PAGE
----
The party quickly breaks up. The photographers, with whom I’ve been standing, run to download their images to their laptops and e-mail them to their editors. The governor stands around, somewhat a forgotten man, and I chat with him a bit. A nearby photographer, who earlier did not seem to know how his fancy equipment worked, stands poised to tackle me if I make a wrong move.
Truth to tell, I am almost too cold to make any move at all. But with the standing done, my circulation slowly returns. I briskly walk the two miles back to town to warm up, stopping for breakfast at Joe’s Drive-In. Outside in the parking lot stands the world’s largest (and tackiest) groundhog statue. I order two cups of hot chocolate and a surprisingly inexpensive plate of French toast. When it comes, I see why: the toast looks like little chicken fingers. The taste is memorable and forgettable at the same time. It is a perfect end to my Groundhog Day, but I am grateful that this particular meal does not repeat itself over and over again in a time loop.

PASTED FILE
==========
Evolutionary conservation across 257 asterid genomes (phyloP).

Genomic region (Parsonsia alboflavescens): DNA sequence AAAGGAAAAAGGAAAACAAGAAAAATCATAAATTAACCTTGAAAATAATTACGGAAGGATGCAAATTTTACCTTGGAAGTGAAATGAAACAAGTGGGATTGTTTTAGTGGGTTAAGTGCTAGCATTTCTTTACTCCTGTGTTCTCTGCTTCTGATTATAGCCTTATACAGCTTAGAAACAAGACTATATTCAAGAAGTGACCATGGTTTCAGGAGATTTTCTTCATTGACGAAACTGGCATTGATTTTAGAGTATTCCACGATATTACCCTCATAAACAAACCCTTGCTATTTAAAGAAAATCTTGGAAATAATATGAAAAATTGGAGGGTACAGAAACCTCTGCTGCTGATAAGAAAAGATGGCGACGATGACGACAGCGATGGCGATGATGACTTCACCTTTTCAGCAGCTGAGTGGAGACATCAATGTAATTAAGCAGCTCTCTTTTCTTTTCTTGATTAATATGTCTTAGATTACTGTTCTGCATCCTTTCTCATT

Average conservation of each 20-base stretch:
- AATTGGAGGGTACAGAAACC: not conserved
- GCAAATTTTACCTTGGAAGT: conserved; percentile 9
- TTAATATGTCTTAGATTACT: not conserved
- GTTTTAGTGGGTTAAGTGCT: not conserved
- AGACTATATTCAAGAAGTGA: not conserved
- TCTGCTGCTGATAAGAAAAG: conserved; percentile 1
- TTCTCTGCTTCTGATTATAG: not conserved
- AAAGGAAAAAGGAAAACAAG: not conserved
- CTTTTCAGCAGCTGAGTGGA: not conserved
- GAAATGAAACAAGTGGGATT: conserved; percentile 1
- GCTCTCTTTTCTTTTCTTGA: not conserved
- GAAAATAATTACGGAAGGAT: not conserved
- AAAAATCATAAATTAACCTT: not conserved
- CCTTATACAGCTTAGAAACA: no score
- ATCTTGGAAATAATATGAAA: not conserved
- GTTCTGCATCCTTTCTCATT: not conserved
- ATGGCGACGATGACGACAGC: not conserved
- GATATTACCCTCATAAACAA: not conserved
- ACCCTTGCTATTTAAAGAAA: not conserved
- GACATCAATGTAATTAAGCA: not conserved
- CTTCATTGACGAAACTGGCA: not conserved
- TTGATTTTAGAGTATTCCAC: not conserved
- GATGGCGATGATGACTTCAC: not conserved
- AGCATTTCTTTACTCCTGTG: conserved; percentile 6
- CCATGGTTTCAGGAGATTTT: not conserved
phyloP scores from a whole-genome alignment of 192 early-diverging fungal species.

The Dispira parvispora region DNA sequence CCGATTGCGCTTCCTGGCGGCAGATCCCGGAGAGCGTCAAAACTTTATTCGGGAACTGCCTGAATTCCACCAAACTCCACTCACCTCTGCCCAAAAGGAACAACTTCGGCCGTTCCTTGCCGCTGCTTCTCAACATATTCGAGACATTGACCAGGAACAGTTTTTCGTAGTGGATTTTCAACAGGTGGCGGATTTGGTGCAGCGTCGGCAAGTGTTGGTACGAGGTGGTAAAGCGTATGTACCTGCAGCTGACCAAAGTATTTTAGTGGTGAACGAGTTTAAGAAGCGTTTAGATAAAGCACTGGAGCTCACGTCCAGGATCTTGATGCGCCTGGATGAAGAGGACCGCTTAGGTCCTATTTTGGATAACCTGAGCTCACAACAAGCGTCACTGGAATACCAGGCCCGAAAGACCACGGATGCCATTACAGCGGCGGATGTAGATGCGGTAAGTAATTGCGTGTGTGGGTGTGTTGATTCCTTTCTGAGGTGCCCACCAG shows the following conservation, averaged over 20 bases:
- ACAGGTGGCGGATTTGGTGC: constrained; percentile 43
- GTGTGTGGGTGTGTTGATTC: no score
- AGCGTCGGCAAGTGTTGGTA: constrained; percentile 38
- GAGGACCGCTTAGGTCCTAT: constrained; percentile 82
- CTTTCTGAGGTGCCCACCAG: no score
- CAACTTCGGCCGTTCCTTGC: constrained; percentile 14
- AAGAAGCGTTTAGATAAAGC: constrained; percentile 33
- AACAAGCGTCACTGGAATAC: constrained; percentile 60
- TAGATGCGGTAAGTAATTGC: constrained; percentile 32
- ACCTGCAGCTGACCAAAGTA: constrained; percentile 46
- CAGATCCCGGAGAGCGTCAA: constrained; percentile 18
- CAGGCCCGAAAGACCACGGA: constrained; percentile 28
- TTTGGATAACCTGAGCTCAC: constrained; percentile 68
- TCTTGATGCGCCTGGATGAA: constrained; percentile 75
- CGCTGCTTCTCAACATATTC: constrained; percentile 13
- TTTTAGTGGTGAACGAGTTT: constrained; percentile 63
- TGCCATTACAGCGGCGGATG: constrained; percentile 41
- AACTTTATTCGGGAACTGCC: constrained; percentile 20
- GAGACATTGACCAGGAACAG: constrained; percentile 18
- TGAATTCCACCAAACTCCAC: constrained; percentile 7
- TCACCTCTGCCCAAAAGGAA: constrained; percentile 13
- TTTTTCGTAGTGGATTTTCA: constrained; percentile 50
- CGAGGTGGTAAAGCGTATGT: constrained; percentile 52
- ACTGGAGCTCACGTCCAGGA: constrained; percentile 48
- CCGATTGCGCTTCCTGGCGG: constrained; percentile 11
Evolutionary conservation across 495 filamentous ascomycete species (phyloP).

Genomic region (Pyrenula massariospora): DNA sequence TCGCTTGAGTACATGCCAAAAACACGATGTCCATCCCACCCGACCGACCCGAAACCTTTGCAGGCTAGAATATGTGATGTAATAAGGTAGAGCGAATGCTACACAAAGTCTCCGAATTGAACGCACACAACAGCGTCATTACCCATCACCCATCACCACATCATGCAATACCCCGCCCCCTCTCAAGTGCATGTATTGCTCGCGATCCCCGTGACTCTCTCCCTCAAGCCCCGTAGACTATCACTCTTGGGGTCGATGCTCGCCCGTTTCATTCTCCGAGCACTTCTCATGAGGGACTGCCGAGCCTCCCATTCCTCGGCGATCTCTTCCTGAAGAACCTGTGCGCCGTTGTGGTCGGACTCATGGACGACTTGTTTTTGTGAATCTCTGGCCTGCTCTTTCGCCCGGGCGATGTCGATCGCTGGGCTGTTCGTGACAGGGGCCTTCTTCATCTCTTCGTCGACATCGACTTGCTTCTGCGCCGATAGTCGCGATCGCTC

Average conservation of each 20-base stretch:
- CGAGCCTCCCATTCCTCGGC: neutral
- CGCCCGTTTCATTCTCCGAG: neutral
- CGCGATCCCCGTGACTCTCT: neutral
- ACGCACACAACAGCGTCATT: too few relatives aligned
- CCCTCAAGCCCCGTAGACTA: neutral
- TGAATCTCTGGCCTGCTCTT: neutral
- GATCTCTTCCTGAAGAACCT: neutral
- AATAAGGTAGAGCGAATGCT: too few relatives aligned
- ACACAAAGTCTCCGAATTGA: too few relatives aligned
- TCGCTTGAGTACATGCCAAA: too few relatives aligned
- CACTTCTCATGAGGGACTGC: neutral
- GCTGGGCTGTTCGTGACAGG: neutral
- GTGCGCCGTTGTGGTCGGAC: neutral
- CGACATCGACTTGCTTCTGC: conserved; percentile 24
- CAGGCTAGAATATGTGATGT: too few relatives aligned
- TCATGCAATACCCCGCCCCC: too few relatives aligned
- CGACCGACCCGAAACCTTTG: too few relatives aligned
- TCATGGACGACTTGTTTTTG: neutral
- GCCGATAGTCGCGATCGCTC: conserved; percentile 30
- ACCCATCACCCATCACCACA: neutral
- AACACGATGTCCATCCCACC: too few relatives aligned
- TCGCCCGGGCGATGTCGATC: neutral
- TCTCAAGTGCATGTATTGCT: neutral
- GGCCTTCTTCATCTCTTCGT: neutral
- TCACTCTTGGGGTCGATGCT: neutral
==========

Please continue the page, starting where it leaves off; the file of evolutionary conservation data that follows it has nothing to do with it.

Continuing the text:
Back to WRITING
All words and images ©2008-11 Jerry Kobalenko. Unauthorized use strictly prohibited by law.